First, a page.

Jay R. Winkler
Dr. Jay Richmond Winkler, Ph.D. (b. January 28, 1956) is an American physical chemist, currently Director of the Beckman Institute Laser Resource Center at the California Institute of Technology. He has authored over two hundred twenty five articles on applications of inorganic spectroscopy, including the pioneering study of intramolecular electron transfer reactions in biological systems.
Winkler received his bachelor's degree in Chemistry from Stanford University. During this time he distinguished himself as a student of Professor Henry Taube, authoring a paper on the electronic structure and reactivity of osmium ammine complexes. Winkler received his Ph.D. in Chemistry at the California Institute of Technology under the mentorship of Professor Harry B. Gray. There, he continued his study of inorganic electronic structure, publishing extensively on the properties of transition metal oxo complexes, ligand exchange reactions, and oxidation reduction chemistry. It was also during this time that he developed an experimental technique for measuring intramolecular electron transfer rates in proteins, work that would shape the course of Gray lab chemistry for the coming decades. Following completion of his doctoral work, Winkler joined the Brookhaven National Laboratory, where he continued his studies of inorganic photochemistry alongside Norman Sutin, Carol Creutz, and Bruce Brunschwig. In 1990 he was asked to join the Beckman Institute under the directorship of his former advisor, Harry Gray. He remains a Member of the Beckman Institute and the Director of the Beckman Institute Laser Resource Center.
As Director of the Beckman Institute Laser Resource Center, Winkler manages facilities comprising instrumentation for picosecond and nanosecond scale photochemistry. He maintains a research program intimately connected with that of Harry Gray, wherein he continues to investigate electron transfer chemistry. Recently his efforts have focused on the application of picosecond-scale fluorescence resonance energy transfer to probe pathways of protein folding. Winkler also participates in the multi-institution NSF Center for Chemical Initiative, a program uniting investigators across multiple disciplines aimed at developing sustainable solar energy.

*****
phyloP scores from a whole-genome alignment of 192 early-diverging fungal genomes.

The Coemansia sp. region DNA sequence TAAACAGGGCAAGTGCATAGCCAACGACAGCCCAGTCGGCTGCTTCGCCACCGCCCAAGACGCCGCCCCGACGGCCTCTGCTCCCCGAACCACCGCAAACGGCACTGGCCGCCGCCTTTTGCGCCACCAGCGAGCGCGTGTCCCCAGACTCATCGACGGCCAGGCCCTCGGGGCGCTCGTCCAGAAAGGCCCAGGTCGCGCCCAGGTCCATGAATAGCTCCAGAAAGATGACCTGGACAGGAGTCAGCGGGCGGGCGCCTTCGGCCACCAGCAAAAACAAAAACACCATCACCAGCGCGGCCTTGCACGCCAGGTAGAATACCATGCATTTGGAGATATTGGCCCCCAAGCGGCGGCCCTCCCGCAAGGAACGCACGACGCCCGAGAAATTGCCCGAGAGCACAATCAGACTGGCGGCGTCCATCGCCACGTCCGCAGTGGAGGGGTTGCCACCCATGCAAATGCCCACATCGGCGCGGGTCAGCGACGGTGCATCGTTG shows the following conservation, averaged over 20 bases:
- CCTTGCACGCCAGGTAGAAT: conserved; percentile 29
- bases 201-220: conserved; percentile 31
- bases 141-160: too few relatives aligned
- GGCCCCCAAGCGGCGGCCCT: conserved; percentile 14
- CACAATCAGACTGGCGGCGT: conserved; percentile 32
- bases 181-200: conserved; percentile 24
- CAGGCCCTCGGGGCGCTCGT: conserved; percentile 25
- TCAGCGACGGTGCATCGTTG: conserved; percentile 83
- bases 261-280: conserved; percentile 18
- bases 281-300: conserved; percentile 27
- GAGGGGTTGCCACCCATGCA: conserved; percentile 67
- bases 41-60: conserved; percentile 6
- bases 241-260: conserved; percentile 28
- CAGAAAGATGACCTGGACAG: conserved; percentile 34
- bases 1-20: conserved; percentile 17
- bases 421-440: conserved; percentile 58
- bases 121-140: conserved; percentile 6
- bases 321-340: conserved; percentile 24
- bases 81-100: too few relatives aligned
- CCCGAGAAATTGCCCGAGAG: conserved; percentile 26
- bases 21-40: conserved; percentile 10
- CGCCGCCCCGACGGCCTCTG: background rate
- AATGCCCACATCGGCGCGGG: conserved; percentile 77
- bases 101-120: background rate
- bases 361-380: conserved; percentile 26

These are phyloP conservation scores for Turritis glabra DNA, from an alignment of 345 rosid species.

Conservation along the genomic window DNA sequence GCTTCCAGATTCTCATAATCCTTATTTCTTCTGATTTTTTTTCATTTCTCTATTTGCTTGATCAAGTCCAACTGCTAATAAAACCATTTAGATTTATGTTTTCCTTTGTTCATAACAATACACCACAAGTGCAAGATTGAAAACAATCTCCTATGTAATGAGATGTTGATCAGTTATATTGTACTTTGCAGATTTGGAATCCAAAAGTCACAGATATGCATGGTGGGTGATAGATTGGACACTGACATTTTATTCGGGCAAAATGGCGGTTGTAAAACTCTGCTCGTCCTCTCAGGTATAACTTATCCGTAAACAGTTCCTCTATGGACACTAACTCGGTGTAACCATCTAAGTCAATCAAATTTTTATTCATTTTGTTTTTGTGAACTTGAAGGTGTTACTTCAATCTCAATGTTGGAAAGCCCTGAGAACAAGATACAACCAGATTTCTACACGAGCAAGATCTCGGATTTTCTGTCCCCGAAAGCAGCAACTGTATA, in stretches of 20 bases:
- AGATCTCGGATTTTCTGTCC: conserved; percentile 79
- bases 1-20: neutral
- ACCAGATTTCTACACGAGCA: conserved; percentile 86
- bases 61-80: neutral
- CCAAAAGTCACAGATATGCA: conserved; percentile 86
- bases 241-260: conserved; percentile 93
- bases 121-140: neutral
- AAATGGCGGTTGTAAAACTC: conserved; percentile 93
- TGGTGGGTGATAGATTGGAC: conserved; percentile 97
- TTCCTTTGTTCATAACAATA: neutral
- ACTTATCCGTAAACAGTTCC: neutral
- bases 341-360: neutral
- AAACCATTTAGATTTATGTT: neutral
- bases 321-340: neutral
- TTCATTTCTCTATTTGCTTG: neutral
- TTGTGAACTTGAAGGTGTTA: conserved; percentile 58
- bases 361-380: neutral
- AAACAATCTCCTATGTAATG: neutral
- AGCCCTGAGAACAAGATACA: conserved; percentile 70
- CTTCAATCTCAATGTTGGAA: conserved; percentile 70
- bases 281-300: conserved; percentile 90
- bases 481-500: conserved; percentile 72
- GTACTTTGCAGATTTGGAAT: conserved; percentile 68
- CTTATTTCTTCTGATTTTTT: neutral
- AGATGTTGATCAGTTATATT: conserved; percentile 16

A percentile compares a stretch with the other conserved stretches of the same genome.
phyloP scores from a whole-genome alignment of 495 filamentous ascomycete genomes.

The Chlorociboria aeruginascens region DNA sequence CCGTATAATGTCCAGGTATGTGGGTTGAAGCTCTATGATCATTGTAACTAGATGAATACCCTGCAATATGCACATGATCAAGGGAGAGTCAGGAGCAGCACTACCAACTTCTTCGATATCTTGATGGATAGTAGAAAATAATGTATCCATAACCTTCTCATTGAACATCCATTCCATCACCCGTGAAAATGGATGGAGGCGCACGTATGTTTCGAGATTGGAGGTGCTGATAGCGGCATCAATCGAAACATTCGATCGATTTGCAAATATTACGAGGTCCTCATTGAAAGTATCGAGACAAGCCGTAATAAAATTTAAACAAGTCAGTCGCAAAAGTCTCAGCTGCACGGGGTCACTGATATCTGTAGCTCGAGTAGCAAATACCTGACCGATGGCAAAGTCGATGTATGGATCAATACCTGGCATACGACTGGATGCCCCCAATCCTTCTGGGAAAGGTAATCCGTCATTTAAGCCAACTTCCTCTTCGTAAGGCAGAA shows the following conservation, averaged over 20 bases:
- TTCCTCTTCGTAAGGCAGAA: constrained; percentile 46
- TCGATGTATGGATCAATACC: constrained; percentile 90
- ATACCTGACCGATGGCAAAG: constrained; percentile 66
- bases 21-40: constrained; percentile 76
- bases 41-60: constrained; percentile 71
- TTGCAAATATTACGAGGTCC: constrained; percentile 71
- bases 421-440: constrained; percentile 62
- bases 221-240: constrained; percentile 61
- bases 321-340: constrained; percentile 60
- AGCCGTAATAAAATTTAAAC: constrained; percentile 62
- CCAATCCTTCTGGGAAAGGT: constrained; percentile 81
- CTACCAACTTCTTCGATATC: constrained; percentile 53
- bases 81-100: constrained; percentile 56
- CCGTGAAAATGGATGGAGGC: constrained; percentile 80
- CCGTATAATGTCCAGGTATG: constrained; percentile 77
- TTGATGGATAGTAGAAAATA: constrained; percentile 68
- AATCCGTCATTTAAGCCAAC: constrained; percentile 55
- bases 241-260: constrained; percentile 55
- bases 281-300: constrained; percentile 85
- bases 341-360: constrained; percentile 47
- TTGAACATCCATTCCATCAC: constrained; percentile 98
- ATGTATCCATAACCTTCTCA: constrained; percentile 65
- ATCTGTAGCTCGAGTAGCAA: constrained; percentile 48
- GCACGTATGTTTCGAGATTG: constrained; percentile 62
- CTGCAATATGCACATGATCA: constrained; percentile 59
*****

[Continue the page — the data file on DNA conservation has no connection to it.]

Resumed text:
- Electron-Transfer Kinetics of Pentammineruthenium(III)histidine-33-ferricytochrome c. Measurement of the Rate of Intramolecular Electron Transfer between Redox Centers Separated by 15 Å in a Protein Winkler, J. R.; Nocera, D. G.; Yocom, K. M.; Bordignon, E.; Gray, H. B. J. Am. Chem. Soc. 1982, 104, 5798-5800
- Characterization and Reactions of Osmium(IV) Ammines Buhr, J. D.; Winkler, J. R.; Taube, H. Inorg. Chem. 1980, 19, 2416-2425
- Emission Spectroscopic Properties of Dioxorhenium(V) Complexes in Crystals and Solutions Winkler, J. R.; Gray, H. B. J. Am. Chem. Soc. 1983, 105, 1373-1374.
- On the Role of the High-Spin State in the Water Exchange Reaction of Hexaaquocobalt(III) Winkler, J. R.; Rice, S. F.; Gray, H. Comments Inorg. Chem. 1981, 1, 47-51.
- Oxidation-Reduction Photochemistry of Metal Complexes in Solution Maverick, A. W.; Che, C.-M.; Nocera, D., G.; Winkler, J. R.; Gray, H. B., in Proceedings of the 4th International Conference on Photochemical Conversion and Storage of Solar Energy, J. Rabani, Editor. 1982: Jerusalem
- Electron-Transfer Kinetics of Pentammineruthenium(III)histidine-33-ferricytochrome c. Measurement of the Rate of Intramolecular Electron Transfer between Redox Centers Separated by 15 Å in a Protein Winkler, J. R.; Nocera, D. G.; Yocom, K. M.; Bordignon, E.; Gray, H. B. J. Am. Chem. Soc. 1982, 104, 5798-5800.
- Tryptophan-Accelerated Electron Flow through Proteins Shih, C.; Museth, A. K.; Abrahamsson, M.; Blanco-Rodriguez, A. M.; Di Bilio, A.; Sudhamsu, J.; Crane, B. R.; Ronayne, K. L.; Towrie, M.; Vlček, A.; Richards, J. H.; Winkler, J. R.; Gray, H. B. Science 2008, 320, 1760-1762.
- Probing Melittin Helix-coil Equilibria in Solutions and Vesicles Hartings, M. R.; Gray, H. B.; Winkler, J. R. J. Phys. Chem. B 2008, 112, 3202-3207.